Thursday, September 15, 2016


Last Thursday was the official beginning of the season with so many openings in the Chelsea art district on the far West Side of Manhattan there was more street traffic clogging the cobblestones in the district than Fifth Avenue at Christmas.
It seemed as if every gallery was having an opening with some of them having lines of attendee hopefuls queuing up behind stations waiting for their turn to see the next new star of the art world.
Now I'm a photography guy so I had rsvp'd for two openings: one for the artist and the other for the gallery. Yancey Richardson has been my go to gallery ever since she opened her doors on Broadway in 1995.
She's since moved her gallery to the Chelsea art district with a prominent street level space making her one of the preeminent photography galleries in the world. We've taken many a client to Yancey's to peruse and purchase from the artists she has found and nurtured over the years.
Her season opening exhibit featured Mitch Epstein's new work titled "Rocks and Clouds".  The event had an early start time where Mitch and Yancey conducted a walk-through of the exhibit. Mitch took us through the gallery and through what went through his head in creating this body of work.
What I was immediately drawn to was the size. These are not digital prints but silver gelatin prints shot with an 8 x 10 field camera making the printing of large scale work a much more difficult task.
Conceptually Mitch talked about how he moved from his investigation of trees to how nature exists in an urban setting, how nature and society interact.  I was struck by the absence of dramatic contrast one would expect with focusing in on the hardness of rock and the ephemeral quality of clouds.
Instead there seemed to be a conscious effort to find middle ground in the images with a narrow tonal range blending the two so that you really had to concentrate on where to find the rocks and where to find the clouds
Like much of art it's the artist's intent that makes their art resonate. Being able to start out the opening of the season with such insight was a gift I was glad I was at the right place at the right time to accept.

A few doors down on the same street as Yancey Richardson is Julie Saul's gallery. One of Julie Saul's favorite artists is Sally Gall. Julie opened her season with a solo show of Sally's work. This was the twelfth time Julie has given Sally a one-woman show.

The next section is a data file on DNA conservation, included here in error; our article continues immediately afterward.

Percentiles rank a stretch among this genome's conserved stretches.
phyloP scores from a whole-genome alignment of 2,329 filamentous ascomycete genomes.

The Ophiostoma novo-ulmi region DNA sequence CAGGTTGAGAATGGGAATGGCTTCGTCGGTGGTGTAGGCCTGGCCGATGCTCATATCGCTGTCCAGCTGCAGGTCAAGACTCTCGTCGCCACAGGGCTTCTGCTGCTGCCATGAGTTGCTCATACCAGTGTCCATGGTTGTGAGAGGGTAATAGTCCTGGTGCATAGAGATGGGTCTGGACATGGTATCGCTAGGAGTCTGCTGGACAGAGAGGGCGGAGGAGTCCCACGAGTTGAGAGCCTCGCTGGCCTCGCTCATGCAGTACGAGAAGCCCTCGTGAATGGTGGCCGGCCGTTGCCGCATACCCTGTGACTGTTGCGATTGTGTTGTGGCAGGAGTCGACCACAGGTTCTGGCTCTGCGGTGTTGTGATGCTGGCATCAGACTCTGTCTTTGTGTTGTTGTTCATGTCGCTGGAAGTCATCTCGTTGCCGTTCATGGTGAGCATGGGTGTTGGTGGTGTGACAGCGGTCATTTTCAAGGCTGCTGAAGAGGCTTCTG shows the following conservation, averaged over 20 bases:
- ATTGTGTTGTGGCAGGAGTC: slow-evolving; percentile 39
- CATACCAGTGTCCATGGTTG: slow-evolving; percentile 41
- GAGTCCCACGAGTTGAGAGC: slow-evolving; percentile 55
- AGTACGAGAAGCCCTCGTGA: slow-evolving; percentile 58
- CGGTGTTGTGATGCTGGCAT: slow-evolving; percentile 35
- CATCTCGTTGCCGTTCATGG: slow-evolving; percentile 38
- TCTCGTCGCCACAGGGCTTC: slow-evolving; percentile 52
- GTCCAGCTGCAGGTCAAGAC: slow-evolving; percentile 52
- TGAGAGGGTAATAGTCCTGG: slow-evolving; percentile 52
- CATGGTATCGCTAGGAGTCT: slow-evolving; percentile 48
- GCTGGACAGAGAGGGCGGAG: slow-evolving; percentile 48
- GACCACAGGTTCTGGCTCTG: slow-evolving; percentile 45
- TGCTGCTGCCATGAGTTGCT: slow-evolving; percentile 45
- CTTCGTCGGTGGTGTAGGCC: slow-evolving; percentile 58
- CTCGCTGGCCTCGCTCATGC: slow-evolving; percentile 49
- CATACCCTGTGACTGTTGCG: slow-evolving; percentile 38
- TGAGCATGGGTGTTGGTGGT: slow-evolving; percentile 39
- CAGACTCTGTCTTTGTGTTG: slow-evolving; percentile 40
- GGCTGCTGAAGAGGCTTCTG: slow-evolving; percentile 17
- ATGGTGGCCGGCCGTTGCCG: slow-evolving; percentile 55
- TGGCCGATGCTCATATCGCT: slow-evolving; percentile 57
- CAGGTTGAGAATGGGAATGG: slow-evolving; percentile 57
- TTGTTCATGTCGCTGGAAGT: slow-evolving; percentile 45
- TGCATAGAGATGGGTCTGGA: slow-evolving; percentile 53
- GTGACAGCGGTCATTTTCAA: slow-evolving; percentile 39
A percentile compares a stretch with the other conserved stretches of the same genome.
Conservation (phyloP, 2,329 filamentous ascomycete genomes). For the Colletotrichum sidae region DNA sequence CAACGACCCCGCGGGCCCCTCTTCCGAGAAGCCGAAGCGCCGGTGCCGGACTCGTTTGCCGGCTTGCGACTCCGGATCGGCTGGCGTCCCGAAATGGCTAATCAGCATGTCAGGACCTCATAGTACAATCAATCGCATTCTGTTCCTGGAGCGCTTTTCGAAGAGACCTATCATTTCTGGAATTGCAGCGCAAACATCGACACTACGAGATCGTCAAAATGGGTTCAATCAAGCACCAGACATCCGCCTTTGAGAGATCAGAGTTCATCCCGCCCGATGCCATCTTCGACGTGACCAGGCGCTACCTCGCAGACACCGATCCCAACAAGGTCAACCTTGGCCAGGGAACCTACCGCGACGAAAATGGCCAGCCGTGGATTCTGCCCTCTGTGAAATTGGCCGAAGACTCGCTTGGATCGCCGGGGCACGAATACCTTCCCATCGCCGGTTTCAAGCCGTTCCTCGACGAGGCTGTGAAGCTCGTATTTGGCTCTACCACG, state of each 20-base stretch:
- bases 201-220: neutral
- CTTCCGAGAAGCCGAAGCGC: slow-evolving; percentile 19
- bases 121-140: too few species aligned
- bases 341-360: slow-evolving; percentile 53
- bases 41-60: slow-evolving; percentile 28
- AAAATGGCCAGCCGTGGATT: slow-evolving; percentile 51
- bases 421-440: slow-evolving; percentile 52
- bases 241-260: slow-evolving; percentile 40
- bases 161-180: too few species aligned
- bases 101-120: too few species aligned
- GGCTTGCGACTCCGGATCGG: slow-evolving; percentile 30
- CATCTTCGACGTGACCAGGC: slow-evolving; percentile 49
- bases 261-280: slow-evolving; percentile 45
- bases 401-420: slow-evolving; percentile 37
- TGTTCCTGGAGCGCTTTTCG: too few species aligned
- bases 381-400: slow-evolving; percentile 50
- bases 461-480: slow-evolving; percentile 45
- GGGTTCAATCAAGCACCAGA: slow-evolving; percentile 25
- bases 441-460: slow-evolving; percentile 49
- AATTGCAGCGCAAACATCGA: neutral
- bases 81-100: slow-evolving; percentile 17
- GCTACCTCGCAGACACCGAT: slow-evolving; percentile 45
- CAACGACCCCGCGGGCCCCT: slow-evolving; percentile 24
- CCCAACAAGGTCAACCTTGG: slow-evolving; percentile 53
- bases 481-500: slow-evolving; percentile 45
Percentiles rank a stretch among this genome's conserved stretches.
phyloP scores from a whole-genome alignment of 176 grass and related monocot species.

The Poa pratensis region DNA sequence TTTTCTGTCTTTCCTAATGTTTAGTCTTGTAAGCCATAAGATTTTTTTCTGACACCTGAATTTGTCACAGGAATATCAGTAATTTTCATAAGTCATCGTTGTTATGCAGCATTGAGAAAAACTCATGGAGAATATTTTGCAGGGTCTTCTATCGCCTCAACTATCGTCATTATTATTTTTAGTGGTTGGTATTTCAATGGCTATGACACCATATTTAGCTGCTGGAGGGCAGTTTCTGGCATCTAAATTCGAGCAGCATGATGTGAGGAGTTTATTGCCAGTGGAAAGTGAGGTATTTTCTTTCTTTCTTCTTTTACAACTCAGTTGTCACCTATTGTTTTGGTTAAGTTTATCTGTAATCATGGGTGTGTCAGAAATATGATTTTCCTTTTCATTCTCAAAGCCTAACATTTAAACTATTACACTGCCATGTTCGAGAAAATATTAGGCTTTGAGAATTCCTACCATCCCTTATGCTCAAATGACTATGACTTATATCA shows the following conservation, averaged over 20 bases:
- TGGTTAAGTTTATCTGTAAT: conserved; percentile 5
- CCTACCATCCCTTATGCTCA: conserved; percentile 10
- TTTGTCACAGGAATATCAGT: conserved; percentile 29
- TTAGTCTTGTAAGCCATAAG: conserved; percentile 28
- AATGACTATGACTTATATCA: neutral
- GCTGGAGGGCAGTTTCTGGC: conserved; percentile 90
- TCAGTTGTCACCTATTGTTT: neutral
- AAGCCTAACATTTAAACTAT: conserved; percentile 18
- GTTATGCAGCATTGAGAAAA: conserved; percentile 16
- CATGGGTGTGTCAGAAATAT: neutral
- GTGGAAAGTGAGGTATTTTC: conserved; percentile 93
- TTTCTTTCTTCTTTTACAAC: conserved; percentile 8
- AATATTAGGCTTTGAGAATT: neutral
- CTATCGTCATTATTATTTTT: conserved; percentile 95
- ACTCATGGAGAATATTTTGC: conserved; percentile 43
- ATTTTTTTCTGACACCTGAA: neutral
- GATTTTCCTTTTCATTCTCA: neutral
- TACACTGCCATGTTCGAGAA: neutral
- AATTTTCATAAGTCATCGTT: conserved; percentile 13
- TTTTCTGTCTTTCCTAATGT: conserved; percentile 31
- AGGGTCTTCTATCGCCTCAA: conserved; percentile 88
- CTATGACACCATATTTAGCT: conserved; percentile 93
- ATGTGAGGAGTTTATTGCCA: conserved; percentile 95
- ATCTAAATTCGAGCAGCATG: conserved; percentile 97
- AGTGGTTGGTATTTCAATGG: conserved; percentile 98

We originally became aware of Sally years ago when her work was primarily black and white and the imagery existed in caves and on ponds. We loved her work so much we convinced two clients to purchase her image "Canoe" and then bought one for ourselves. The edition is now sold out. There was a softness and romanticism to her work that attracted us, a harkening to hidden spaces.
Her work has evolved from the black and white images we started out with to the addition of color with a flower series to this newest exhibit of laundry in the abstract. At first, when I walked into the gallery I thought perhaps Julie had moved and I was in the wrong space.
This exhibit of Sally's work was so far from what I was expecting I had to stop for a minute and move from disappointment into amazement.
At first glance the images are complete abstractions, color pushed through a kaleidoscope all resting on some intrusive horizontal lines.
Some how Sally has been able to transform laundry billowing in the wind into the idea of flowers and sea creatures and images of flight.
Once I was able to give up my hold of our past relationship I was completely able to embrace this new body of work.

We will be one of three design partnerships taking part in a panel discussion where we'll be grilled on which side of the design fence we're on and how we handle it one of us is on one side and the other has jumped to the other side. Could be very interesting.

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